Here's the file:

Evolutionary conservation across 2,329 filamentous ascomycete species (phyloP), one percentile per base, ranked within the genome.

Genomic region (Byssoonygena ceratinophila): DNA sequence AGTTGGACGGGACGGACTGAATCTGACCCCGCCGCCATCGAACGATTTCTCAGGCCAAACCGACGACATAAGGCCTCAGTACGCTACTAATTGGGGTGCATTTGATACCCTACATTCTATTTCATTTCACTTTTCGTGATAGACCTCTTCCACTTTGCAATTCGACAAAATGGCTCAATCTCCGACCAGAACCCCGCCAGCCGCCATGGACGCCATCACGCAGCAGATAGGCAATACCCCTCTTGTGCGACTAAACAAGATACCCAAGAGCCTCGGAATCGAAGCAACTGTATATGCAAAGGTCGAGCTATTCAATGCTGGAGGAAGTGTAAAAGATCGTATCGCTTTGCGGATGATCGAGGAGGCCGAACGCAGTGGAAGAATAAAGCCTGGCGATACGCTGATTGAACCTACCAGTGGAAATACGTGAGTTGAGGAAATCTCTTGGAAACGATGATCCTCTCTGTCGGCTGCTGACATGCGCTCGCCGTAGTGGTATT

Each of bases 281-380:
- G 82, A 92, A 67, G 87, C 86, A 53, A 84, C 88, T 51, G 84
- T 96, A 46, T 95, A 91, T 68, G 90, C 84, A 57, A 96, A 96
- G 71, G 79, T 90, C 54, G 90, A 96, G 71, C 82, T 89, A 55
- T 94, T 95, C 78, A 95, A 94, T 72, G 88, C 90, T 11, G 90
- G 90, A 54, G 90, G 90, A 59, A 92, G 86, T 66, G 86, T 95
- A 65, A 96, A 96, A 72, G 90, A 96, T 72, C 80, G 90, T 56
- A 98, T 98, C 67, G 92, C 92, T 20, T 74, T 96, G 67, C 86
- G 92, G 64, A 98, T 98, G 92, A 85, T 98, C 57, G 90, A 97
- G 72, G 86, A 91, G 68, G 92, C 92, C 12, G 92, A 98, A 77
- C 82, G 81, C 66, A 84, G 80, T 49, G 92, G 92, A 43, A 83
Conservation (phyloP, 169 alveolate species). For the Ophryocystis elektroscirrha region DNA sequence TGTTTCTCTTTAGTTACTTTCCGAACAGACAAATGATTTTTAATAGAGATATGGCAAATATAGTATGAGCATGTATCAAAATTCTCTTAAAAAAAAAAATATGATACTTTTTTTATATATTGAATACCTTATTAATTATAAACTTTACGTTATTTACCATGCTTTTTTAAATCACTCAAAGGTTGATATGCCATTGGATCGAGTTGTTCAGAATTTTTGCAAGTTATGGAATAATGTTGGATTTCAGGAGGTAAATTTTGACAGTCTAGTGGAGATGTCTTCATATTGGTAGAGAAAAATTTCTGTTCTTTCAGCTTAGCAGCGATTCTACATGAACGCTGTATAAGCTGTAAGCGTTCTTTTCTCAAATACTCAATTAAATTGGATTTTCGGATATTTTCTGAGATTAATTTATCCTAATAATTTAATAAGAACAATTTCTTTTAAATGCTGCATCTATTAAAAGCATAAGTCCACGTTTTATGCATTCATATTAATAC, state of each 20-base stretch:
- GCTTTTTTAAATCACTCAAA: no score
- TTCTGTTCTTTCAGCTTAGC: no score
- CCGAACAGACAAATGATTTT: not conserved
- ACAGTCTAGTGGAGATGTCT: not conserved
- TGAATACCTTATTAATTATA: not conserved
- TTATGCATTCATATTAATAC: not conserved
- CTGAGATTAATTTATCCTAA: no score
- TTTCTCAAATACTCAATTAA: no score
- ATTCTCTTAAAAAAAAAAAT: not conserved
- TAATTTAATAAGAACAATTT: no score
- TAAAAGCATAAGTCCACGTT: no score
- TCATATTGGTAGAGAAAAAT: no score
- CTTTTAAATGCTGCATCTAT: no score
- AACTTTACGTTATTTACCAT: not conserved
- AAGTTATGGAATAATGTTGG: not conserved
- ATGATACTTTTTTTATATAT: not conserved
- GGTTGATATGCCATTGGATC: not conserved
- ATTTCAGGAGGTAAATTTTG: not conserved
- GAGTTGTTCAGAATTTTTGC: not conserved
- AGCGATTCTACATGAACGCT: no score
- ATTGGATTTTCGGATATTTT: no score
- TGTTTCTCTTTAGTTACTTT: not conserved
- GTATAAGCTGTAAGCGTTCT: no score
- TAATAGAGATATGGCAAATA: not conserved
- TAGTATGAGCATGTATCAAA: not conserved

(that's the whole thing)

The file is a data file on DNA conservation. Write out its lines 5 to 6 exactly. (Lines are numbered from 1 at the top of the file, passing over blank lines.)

- T 96, A 46, T 95, A 91, T 68, G 90, C 84, A 57, A 96, A 96
- G 71, G 79, T 90, C 54, G 90, A 96, G 71, C 82, T 89, A 55